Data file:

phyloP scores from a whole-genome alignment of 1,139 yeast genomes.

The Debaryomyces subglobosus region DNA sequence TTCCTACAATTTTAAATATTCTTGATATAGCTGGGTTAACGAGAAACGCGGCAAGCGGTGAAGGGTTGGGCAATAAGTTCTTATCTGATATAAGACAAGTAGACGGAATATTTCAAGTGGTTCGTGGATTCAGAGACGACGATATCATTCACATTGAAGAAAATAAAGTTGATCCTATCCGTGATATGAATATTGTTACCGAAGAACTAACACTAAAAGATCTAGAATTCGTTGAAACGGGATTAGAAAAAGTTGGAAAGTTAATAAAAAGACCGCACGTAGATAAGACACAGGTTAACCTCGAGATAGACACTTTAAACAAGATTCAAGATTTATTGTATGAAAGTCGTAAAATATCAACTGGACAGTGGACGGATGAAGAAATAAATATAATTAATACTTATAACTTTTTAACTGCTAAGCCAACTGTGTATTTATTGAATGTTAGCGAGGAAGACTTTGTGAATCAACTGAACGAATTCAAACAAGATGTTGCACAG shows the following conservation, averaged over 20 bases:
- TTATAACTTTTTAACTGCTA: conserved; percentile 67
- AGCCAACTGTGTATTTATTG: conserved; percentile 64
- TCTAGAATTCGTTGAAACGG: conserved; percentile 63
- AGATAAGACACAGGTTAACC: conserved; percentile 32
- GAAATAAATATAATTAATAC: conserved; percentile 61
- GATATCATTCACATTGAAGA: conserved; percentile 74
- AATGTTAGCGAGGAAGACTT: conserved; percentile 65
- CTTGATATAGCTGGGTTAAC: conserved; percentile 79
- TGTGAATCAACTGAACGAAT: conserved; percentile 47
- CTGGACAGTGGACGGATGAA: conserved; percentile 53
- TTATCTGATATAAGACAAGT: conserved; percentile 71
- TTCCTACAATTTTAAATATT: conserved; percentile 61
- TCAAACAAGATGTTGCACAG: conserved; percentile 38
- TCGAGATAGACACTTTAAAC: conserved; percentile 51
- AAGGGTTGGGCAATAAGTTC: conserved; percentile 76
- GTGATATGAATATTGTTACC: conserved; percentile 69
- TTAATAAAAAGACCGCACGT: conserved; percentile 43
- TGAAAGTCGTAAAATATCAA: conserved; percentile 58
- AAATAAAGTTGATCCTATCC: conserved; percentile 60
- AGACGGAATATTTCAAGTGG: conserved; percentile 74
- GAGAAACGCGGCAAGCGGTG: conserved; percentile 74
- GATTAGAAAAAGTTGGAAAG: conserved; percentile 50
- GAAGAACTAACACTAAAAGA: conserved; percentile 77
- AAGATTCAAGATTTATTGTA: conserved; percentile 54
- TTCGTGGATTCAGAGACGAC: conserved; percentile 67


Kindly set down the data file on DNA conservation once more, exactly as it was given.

phyloP scores from a whole-genome alignment of 1,139 yeast genomes.

The Debaryomyces subglobosus region DNA sequence TTCCTACAATTTTAAATATTCTTGATATAGCTGGGTTAACGAGAAACGCGGCAAGCGGTGAAGGGTTGGGCAATAAGTTCTTATCTGATATAAGACAAGTAGACGGAATATTTCAAGTGGTTCGTGGATTCAGAGACGACGATATCATTCACATTGAAGAAAATAAAGTTGATCCTATCCGTGATATGAATATTGTTACCGAAGAACTAACACTAAAAGATCTAGAATTCGTTGAAACGGGATTAGAAAAAGTTGGAAAGTTAATAAAAAGACCGCACGTAGATAAGACACAGGTTAACCTCGAGATAGACACTTTAAACAAGATTCAAGATTTATTGTATGAAAGTCGTAAAATATCAACTGGACAGTGGACGGATGAAGAAATAAATATAATTAATACTTATAACTTTTTAACTGCTAAGCCAACTGTGTATTTATTGAATGTTAGCGAGGAAGACTTTGTGAATCAACTGAACGAATTCAAACAAGATGTTGCACAG shows the following conservation, averaged over 20 bases:
- TTATAACTTTTTAACTGCTA: conserved; percentile 67
- AGCCAACTGTGTATTTATTG: conserved; percentile 64
- TCTAGAATTCGTTGAAACGG: conserved; percentile 63
- AGATAAGACACAGGTTAACC: conserved; percentile 32
- GAAATAAATATAATTAATAC: conserved; percentile 61
- GATATCATTCACATTGAAGA: conserved; percentile 74
- AATGTTAGCGAGGAAGACTT: conserved; percentile 65
- CTTGATATAGCTGGGTTAAC: conserved; percentile 79
- TGTGAATCAACTGAACGAAT: conserved; percentile 47
- CTGGACAGTGGACGGATGAA: conserved; percentile 53
- TTATCTGATATAAGACAAGT: conserved; percentile 71
- TTCCTACAATTTTAAATATT: conserved; percentile 61
- TCAAACAAGATGTTGCACAG: conserved; percentile 38
- TCGAGATAGACACTTTAAAC: conserved; percentile 51
- AAGGGTTGGGCAATAAGTTC: conserved; percentile 76
- GTGATATGAATATTGTTACC: conserved; percentile 69
- TTAATAAAAAGACCGCACGT: conserved; percentile 43
- TGAAAGTCGTAAAATATCAA: conserved; percentile 58
- AAATAAAGTTGATCCTATCC: conserved; percentile 60
- AGACGGAATATTTCAAGTGG: conserved; percentile 74
- GAGAAACGCGGCAAGCGGTG: conserved; percentile 74
- GATTAGAAAAAGTTGGAAAG: conserved; percentile 50
- GAAGAACTAACACTAAAAGA: conserved; percentile 77
- AAGATTCAAGATTTATTGTA: conserved; percentile 54
- TTCGTGGATTCAGAGACGAC: conserved; percentile 67